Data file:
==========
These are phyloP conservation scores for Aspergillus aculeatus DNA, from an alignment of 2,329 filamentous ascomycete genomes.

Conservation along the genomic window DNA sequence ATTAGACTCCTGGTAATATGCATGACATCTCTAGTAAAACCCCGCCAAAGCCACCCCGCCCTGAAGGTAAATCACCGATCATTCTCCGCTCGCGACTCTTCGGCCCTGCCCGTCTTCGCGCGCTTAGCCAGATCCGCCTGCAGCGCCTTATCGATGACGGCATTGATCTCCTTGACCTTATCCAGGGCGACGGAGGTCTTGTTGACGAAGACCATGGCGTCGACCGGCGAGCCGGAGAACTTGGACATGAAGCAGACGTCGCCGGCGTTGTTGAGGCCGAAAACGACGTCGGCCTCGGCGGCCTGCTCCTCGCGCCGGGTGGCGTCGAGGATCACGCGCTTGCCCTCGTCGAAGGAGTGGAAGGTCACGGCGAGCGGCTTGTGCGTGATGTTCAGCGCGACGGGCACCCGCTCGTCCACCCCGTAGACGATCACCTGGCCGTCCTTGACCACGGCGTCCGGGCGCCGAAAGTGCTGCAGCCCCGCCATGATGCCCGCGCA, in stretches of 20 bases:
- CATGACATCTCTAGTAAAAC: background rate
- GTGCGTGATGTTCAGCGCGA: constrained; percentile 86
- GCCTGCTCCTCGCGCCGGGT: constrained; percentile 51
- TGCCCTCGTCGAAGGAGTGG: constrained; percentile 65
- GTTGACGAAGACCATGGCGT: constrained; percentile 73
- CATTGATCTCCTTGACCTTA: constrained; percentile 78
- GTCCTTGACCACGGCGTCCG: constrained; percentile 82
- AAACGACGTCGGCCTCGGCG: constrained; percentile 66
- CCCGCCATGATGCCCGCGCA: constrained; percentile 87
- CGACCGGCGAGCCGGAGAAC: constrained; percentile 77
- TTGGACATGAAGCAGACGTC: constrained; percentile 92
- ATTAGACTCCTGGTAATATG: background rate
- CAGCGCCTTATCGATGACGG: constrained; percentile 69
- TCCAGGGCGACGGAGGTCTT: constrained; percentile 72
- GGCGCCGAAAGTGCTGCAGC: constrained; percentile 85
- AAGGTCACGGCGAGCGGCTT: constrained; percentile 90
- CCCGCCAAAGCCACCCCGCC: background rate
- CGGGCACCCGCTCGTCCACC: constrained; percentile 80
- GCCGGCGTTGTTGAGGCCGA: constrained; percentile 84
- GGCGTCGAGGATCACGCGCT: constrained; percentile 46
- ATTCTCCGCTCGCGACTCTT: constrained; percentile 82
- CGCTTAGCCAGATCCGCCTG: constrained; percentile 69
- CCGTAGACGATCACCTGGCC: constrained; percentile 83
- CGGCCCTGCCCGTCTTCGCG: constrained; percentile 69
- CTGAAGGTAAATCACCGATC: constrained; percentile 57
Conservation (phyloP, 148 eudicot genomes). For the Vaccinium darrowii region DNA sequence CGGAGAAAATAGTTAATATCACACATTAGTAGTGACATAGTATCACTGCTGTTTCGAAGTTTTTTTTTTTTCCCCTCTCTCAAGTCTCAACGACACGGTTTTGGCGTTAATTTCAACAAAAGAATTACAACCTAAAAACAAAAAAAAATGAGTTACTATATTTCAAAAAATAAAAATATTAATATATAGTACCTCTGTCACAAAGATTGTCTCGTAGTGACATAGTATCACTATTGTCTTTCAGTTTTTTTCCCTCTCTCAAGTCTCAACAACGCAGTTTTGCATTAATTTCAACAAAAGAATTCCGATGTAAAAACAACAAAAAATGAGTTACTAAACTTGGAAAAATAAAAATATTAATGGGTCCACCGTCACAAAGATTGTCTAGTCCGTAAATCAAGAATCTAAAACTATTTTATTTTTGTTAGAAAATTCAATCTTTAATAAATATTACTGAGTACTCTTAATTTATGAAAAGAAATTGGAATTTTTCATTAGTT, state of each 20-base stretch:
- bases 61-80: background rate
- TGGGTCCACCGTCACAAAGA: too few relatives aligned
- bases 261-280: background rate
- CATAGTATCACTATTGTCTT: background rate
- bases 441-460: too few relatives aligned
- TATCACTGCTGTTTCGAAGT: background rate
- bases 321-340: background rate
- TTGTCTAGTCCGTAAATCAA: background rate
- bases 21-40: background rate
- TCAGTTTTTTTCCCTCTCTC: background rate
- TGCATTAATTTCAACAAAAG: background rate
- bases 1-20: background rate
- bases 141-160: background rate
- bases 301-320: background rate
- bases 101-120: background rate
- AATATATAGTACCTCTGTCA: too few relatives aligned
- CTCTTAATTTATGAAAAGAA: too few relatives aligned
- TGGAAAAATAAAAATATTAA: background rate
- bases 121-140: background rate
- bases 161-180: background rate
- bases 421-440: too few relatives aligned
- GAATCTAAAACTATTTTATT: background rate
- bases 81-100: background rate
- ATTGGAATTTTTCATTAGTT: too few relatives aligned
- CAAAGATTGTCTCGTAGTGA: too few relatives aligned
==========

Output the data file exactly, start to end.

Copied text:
These are phyloP conservation scores for Aspergillus aculeatus DNA, from an alignment of 2,329 filamentous ascomycete genomes.

Conservation along the genomic window DNA sequence ATTAGACTCCTGGTAATATGCATGACATCTCTAGTAAAACCCCGCCAAAGCCACCCCGCCCTGAAGGTAAATCACCGATCATTCTCCGCTCGCGACTCTTCGGCCCTGCCCGTCTTCGCGCGCTTAGCCAGATCCGCCTGCAGCGCCTTATCGATGACGGCATTGATCTCCTTGACCTTATCCAGGGCGACGGAGGTCTTGTTGACGAAGACCATGGCGTCGACCGGCGAGCCGGAGAACTTGGACATGAAGCAGACGTCGCCGGCGTTGTTGAGGCCGAAAACGACGTCGGCCTCGGCGGCCTGCTCCTCGCGCCGGGTGGCGTCGAGGATCACGCGCTTGCCCTCGTCGAAGGAGTGGAAGGTCACGGCGAGCGGCTTGTGCGTGATGTTCAGCGCGACGGGCACCCGCTCGTCCACCCCGTAGACGATCACCTGGCCGTCCTTGACCACGGCGTCCGGGCGCCGAAAGTGCTGCAGCCCCGCCATGATGCCCGCGCA, in stretches of 20 bases:
- CATGACATCTCTAGTAAAAC: background rate
- GTGCGTGATGTTCAGCGCGA: constrained; percentile 86
- GCCTGCTCCTCGCGCCGGGT: constrained; percentile 51
- TGCCCTCGTCGAAGGAGTGG: constrained; percentile 65
- GTTGACGAAGACCATGGCGT: constrained; percentile 73
- CATTGATCTCCTTGACCTTA: constrained; percentile 78
- GTCCTTGACCACGGCGTCCG: constrained; percentile 82
- AAACGACGTCGGCCTCGGCG: constrained; percentile 66
- CCCGCCATGATGCCCGCGCA: constrained; percentile 87
- CGACCGGCGAGCCGGAGAAC: constrained; percentile 77
- TTGGACATGAAGCAGACGTC: constrained; percentile 92
- ATTAGACTCCTGGTAATATG: background rate
- CAGCGCCTTATCGATGACGG: constrained; percentile 69
- TCCAGGGCGACGGAGGTCTT: constrained; percentile 72
- GGCGCCGAAAGTGCTGCAGC: constrained; percentile 85
- AAGGTCACGGCGAGCGGCTT: constrained; percentile 90
- CCCGCCAAAGCCACCCCGCC: background rate
- CGGGCACCCGCTCGTCCACC: constrained; percentile 80
- GCCGGCGTTGTTGAGGCCGA: constrained; percentile 84
- GGCGTCGAGGATCACGCGCT: constrained; percentile 46
- ATTCTCCGCTCGCGACTCTT: constrained; percentile 82
- CGCTTAGCCAGATCCGCCTG: constrained; percentile 69
- CCGTAGACGATCACCTGGCC: constrained; percentile 83
- CGGCCCTGCCCGTCTTCGCG: constrained; percentile 69
- CTGAAGGTAAATCACCGATC: constrained; percentile 57
Conservation (phyloP, 148 eudicot genomes). For the Vaccinium darrowii region DNA sequence CGGAGAAAATAGTTAATATCACACATTAGTAGTGACATAGTATCACTGCTGTTTCGAAGTTTTTTTTTTTTCCCCTCTCTCAAGTCTCAACGACACGGTTTTGGCGTTAATTTCAACAAAAGAATTACAACCTAAAAACAAAAAAAAATGAGTTACTATATTTCAAAAAATAAAAATATTAATATATAGTACCTCTGTCACAAAGATTGTCTCGTAGTGACATAGTATCACTATTGTCTTTCAGTTTTTTTCCCTCTCTCAAGTCTCAACAACGCAGTTTTGCATTAATTTCAACAAAAGAATTCCGATGTAAAAACAACAAAAAATGAGTTACTAAACTTGGAAAAATAAAAATATTAATGGGTCCACCGTCACAAAGATTGTCTAGTCCGTAAATCAAGAATCTAAAACTATTTTATTTTTGTTAGAAAATTCAATCTTTAATAAATATTACTGAGTACTCTTAATTTATGAAAAGAAATTGGAATTTTTCATTAGTT, state of each 20-base stretch:
- bases 61-80: background rate
- TGGGTCCACCGTCACAAAGA: too few relatives aligned
- bases 261-280: background rate
- CATAGTATCACTATTGTCTT: background rate
- bases 441-460: too few relatives aligned
- TATCACTGCTGTTTCGAAGT: background rate
- bases 321-340: background rate
- TTGTCTAGTCCGTAAATCAA: background rate
- bases 21-40: background rate
- TCAGTTTTTTTCCCTCTCTC: background rate
- TGCATTAATTTCAACAAAAG: background rate
- bases 1-20: background rate
- bases 141-160: background rate
- bases 301-320: background rate
- bases 101-120: background rate
- AATATATAGTACCTCTGTCA: too few relatives aligned
- CTCTTAATTTATGAAAAGAA: too few relatives aligned
- TGGAAAAATAAAAATATTAA: background rate
- bases 121-140: background rate
- bases 161-180: background rate
- bases 421-440: too few relatives aligned
- GAATCTAAAACTATTTTATT: background rate
- bases 81-100: background rate
- ATTGGAATTTTTCATTAGTT: too few relatives aligned
- CAAAGATTGTCTCGTAGTGA: too few relatives aligned